CLEVELAND, Tenn. — Two busy Bradley County roads are the focus of residents' concerns about the dangers of speeding.
The Bradley County Road Committee will meet Thursday at 9 a.m. to consider changes in the speed limit for Urbane Road. Meanwhile, city law enforcers are looking to crack down on speeders on Rolling Hills Drive.
Bradley County commissioners recently proposed solutions after complaints of commercial trucks speeding to and from Tri-State Warehouses at one end of Urbane Road.
The Bradley County Sheriff's Office has monitored the problem and recommended lowering the road's speed limit, which now is 45 mph except near the turnoff into Tri Circle and the Whisperwood subdivision, where the speed limit is 35 mph.
"Sheriff [Jim] Ruth believes this is not so much a speeding problem as it is an issue of speed itself," said Louie Alford, chairman of the County Commission.
During an August public hearing for a proposed development of townhouses that would connect to Urbane Road, residents complained about the commercial trucks. Several said they worried about more congestion on a road already under stress.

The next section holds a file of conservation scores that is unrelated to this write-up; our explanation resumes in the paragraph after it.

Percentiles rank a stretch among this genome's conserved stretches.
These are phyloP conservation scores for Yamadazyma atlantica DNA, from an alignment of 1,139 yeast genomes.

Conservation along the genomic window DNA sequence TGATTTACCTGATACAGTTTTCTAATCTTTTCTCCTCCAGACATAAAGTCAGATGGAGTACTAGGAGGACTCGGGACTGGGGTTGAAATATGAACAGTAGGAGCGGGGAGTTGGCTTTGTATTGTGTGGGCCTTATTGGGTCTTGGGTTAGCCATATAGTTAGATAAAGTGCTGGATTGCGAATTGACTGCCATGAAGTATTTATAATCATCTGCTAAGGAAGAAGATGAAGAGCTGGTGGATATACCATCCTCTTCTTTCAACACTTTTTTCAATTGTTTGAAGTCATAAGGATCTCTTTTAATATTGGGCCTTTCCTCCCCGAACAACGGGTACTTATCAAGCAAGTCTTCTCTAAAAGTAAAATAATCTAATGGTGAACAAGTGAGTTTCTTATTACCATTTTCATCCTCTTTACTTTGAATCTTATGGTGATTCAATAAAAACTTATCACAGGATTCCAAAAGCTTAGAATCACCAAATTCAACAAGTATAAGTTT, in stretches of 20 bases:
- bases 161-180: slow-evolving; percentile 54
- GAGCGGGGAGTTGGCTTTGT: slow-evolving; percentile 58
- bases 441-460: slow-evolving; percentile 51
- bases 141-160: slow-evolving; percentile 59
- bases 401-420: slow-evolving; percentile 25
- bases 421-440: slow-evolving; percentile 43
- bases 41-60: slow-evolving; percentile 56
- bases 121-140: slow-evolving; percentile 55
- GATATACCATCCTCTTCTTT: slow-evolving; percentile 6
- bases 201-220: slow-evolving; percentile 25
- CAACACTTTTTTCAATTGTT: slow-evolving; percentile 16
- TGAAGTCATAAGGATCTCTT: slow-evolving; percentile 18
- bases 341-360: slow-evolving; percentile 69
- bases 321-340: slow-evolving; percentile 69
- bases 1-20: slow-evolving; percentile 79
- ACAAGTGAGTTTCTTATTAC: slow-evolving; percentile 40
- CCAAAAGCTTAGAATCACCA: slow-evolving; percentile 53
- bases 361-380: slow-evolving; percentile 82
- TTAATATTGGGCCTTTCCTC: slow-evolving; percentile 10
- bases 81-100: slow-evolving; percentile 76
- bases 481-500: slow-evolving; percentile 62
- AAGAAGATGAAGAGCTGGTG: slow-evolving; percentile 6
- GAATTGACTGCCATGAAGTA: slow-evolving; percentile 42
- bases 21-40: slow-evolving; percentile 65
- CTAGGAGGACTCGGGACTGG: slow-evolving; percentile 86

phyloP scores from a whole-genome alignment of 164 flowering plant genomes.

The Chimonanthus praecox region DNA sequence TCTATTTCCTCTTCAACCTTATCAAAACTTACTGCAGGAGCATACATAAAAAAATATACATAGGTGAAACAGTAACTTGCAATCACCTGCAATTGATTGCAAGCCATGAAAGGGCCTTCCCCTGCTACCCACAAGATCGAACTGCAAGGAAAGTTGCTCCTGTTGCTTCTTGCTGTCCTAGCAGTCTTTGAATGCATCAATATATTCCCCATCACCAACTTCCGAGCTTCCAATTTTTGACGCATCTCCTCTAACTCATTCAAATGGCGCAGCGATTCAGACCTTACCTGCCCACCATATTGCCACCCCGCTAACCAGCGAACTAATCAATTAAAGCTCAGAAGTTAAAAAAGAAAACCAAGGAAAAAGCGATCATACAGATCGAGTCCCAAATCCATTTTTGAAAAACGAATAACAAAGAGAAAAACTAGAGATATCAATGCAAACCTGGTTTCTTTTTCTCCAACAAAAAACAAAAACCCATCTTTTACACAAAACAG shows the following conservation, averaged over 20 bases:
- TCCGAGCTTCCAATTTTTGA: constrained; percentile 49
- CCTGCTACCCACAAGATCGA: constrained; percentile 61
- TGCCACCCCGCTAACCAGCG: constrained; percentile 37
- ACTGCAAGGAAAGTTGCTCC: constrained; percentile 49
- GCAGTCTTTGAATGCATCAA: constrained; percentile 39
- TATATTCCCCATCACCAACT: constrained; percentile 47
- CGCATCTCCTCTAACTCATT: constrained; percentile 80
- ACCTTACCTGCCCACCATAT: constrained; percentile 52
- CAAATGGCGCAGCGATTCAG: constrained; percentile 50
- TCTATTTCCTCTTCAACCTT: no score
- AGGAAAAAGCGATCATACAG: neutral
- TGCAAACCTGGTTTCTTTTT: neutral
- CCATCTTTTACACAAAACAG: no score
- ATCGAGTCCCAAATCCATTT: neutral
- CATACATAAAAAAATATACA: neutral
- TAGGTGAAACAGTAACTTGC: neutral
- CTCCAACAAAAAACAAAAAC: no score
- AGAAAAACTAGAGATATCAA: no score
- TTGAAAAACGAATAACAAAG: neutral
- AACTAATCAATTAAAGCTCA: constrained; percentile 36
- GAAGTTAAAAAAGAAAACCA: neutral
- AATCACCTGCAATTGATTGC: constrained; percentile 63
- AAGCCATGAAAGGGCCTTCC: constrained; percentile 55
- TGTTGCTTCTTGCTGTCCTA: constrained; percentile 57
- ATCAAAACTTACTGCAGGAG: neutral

The sheriff's office responded by assigning traffic units, including an automated mobile sign that posts the speed of approaching vehicles,.
Officers also discussed the issue with Tri-State Warehouses management, Ruth said.
No plans are under way to make changes to the road itself, said Commissioner Mel Griffith, who is chairman of the commission's Road Committee.
"It's one of the county's better roads," he said.
The Cleveland City Council also is tackling speeding problems.
At a recent meeting, Councilman Avery Johnson reported problems in the Rolling Hills subdivision between Candies Lane and Freewill Road. Rolling Hills Drive had speeders taking shortcuts between Candies Lane and Freewill Road, he said.
"People are still using that road as a quicker way to get to Freewill Road and some of those subdivisions over there," he said.
Johnson said he did not think the subdivision's residents would respond well to noisy speed bumps, but he said they were willing to have them to make the road safer.
City police would respond to the problem, police Chief Wes Snyder said.
"Those radar units are real quiet," he said.
Paul Leach is based in Cleveland. Email him at firstname.lastname@example.org.